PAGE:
These student-athletes continue a practice that started in the late 1990s and includes such standout players such as Alexis Hargbol ’10, ’13 PharmD (basketball), Dr. Catherine Beuerle ’07, ’10 D. PT (softball), Dr. Katie Haskins ’08, ’11 D. PT (softball), and Dr. Renee Summerson ’11 PharmD (soccer).
Beuerle, Hargbol, Haskins and Summerson all earned All-USA South accolades during their careers with Beuerle, Haskins, Summerson (and Feldman this year) being named as Academic All-Americans.
Hargbol, halfway through her graduate work, still is a fixture at her former team’s home games.
“Pharmacy school definitely made me realize what was important for me to complete on a daily basis and how to manage my time accordingly,” Hargbol said. “It definitely wasn’t easy and I found myself running around town from class to practice to meetings to the training room and ultimately ended up being exhausted most days.
“After my senior season, my grades improved. However, playing a sport for my first two years of grad school made me understand the importance of a balanced lifestyle.
“Without basketball, I honestly don’t think I would have been as successful in the Pharmacy program. I still make time to support the basketball team by attending most games and helping out at practices when I can.”
All of these student-athletes came to Shenandoah as pre-admits to their respective programs.
In Erdman and Mitchell’s cases, this meant that before coming to SU in the fall of 2009, they interviewed for and were granted exclusive pre-admit status to 3.4 grade point average both overall and in outlined prerequisite courses, conduct over 100 hours of clinical observation with practicing physical therapists and complete a successful interview with the Department of Physical Therapy faculty.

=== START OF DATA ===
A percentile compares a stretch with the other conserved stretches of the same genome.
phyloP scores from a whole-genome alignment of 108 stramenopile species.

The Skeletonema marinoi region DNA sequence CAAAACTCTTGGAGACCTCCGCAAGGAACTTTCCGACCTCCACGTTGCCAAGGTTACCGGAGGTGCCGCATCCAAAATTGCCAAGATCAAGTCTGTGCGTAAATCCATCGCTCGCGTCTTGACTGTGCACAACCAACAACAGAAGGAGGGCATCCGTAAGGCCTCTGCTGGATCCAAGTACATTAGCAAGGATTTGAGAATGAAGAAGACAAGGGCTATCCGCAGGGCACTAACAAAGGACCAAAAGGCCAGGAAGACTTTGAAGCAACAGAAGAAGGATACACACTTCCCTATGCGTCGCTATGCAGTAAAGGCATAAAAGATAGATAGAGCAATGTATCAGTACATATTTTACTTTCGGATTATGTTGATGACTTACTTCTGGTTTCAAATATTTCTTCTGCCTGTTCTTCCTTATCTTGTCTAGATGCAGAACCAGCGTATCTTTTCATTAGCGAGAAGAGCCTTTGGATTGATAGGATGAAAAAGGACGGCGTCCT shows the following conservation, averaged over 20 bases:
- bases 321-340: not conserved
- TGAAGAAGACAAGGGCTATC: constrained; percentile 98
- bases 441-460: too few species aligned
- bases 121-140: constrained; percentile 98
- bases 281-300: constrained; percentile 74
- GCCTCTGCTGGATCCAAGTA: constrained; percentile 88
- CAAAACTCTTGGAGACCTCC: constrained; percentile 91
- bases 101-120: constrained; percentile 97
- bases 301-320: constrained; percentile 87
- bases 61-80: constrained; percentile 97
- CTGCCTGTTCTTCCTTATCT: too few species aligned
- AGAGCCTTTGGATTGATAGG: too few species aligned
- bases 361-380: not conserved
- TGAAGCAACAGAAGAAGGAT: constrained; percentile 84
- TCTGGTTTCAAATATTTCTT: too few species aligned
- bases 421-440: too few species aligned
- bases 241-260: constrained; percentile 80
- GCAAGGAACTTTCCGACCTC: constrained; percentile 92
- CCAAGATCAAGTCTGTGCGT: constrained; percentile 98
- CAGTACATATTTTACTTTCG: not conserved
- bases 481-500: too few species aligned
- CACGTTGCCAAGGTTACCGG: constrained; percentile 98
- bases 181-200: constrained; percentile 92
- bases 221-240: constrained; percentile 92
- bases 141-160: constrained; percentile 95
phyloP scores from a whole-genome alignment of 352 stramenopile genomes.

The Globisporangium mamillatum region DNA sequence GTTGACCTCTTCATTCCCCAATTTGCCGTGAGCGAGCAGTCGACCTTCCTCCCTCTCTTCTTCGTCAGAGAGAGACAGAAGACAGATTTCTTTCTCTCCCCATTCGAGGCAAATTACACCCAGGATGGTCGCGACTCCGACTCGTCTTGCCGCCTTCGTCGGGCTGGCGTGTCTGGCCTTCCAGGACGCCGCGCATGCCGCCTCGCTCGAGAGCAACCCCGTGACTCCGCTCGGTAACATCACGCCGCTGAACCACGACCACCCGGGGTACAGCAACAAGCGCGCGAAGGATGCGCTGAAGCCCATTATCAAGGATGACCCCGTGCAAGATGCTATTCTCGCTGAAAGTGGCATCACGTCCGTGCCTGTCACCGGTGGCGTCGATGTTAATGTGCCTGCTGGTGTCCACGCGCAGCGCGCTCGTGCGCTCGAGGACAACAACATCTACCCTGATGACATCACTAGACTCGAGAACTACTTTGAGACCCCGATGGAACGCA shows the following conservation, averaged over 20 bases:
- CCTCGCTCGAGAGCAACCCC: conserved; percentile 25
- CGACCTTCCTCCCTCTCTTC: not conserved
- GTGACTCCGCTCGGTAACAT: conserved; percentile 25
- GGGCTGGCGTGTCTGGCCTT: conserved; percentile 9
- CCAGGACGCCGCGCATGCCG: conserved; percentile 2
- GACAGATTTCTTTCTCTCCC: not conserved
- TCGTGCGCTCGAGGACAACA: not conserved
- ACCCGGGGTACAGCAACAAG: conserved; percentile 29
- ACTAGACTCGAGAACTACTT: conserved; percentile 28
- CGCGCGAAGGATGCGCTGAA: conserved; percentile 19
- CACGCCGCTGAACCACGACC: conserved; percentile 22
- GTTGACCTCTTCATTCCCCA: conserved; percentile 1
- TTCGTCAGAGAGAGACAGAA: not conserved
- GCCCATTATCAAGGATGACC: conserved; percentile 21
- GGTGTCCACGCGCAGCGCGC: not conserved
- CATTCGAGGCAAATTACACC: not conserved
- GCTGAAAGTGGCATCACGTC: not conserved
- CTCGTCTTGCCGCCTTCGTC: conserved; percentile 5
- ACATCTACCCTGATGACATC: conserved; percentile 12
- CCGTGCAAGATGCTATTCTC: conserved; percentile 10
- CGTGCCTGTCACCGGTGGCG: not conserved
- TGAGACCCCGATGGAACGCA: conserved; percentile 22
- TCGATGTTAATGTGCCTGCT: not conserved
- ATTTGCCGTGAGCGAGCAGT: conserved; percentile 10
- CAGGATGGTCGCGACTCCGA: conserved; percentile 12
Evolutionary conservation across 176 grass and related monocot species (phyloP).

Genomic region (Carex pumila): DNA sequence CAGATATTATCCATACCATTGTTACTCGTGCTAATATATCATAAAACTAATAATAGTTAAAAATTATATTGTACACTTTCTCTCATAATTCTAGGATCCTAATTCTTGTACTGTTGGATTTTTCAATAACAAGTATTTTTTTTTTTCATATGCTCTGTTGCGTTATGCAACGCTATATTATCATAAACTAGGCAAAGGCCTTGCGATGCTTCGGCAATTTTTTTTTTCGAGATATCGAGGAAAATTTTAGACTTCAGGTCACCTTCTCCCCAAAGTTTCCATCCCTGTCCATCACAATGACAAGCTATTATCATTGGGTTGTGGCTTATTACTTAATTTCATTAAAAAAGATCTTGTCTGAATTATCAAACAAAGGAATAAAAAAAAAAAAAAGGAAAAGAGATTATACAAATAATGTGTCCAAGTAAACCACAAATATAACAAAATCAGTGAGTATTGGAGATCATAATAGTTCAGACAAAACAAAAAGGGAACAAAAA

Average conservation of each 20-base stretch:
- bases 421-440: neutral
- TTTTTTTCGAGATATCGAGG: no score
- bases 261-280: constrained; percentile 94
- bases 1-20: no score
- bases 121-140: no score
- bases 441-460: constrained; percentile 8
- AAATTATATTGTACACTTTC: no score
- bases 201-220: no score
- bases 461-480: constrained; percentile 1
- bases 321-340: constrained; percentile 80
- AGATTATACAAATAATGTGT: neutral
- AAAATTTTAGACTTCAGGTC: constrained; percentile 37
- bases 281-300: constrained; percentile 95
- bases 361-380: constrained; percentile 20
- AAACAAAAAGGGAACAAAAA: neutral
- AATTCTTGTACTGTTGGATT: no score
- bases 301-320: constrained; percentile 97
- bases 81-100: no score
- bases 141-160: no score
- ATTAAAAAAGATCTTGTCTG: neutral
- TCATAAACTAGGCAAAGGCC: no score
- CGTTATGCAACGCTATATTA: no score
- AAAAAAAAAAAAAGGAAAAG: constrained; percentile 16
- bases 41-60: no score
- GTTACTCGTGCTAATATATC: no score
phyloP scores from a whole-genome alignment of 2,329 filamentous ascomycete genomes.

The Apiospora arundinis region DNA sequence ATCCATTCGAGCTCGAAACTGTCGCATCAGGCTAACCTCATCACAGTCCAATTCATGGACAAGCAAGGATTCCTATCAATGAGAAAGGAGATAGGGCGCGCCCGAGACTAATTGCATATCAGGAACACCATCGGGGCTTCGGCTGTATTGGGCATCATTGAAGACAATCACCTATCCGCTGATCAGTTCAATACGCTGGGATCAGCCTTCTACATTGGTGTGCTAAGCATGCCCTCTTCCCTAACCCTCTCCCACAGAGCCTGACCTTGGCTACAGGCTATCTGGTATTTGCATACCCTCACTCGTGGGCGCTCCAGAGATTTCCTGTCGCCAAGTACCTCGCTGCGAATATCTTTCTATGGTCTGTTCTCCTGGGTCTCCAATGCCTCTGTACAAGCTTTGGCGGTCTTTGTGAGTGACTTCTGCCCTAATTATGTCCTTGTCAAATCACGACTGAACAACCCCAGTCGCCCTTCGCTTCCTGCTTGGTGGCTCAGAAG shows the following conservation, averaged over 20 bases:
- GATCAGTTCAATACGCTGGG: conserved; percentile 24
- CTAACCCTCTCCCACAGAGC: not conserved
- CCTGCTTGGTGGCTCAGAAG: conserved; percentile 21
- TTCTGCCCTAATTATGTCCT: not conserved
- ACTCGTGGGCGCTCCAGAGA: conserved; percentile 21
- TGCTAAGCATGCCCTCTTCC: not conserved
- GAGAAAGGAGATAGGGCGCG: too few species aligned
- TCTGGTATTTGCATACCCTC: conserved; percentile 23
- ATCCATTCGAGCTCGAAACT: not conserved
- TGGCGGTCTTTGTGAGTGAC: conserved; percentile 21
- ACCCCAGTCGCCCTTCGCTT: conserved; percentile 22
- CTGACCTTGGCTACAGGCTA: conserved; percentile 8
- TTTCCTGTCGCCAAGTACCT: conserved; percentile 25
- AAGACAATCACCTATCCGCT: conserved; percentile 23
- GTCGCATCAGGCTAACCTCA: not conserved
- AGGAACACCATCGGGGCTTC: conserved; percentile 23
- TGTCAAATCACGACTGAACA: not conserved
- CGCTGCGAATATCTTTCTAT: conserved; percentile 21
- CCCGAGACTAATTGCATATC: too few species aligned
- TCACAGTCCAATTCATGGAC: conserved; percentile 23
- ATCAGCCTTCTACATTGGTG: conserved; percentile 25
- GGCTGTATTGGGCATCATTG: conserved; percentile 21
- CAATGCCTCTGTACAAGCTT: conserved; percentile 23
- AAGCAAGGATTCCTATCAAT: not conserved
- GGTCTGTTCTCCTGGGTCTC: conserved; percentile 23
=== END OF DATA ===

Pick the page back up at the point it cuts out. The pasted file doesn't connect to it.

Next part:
Erdman and Mitchell were then offered admission to the program upon successful completion of the prerequisites.
Much like the previous student-athletes who have attempted this unique combination, the two are high achievers in both athletics and academics.
Mitchell, who took over from Beuerle as the starting catcher for the softball team, also found time to pick up cross country this past fall. As one of the top runners for the regionally-ranked harriers, Mitchell earned All-USA South accolades and helped the team to a runner-up performance at the conference championships.
Starting all 90 games at catcher since enrolling at SU, Mitchell helped the team to its first-ever conference title last spring and over 50 combined wins in her two seasons.
Erdman has started every game on the defensive line for the football team since arriving on campus and has earned All-USA South honors the past two years.
This past season, he finished second in the league in sacks.
Off the field, both Erdman and Mitchell have been named VaSID Academic All-State and have been inducted into the numerous honor societies including Alpha Lambda Delta (freshman honor society), Psi Chi (psychology honor society) and Omicron Delta Kappa (leadership and extracurricular honor society).
“I am very excited about this opportunity,” Erdman said. “In talking to Kyle and Rachel, they both told me that I am going to be challenged more academically than I ever have been before, and that playing sports on top of it is going to make it even more difficult.
“However, they both said it was worth it in the end. This is going to be a great experience.”
— story assistance from Dr. Karen Abraham, PT, PhD; Jean Swartz, Admissions; and Nick Erdman ’13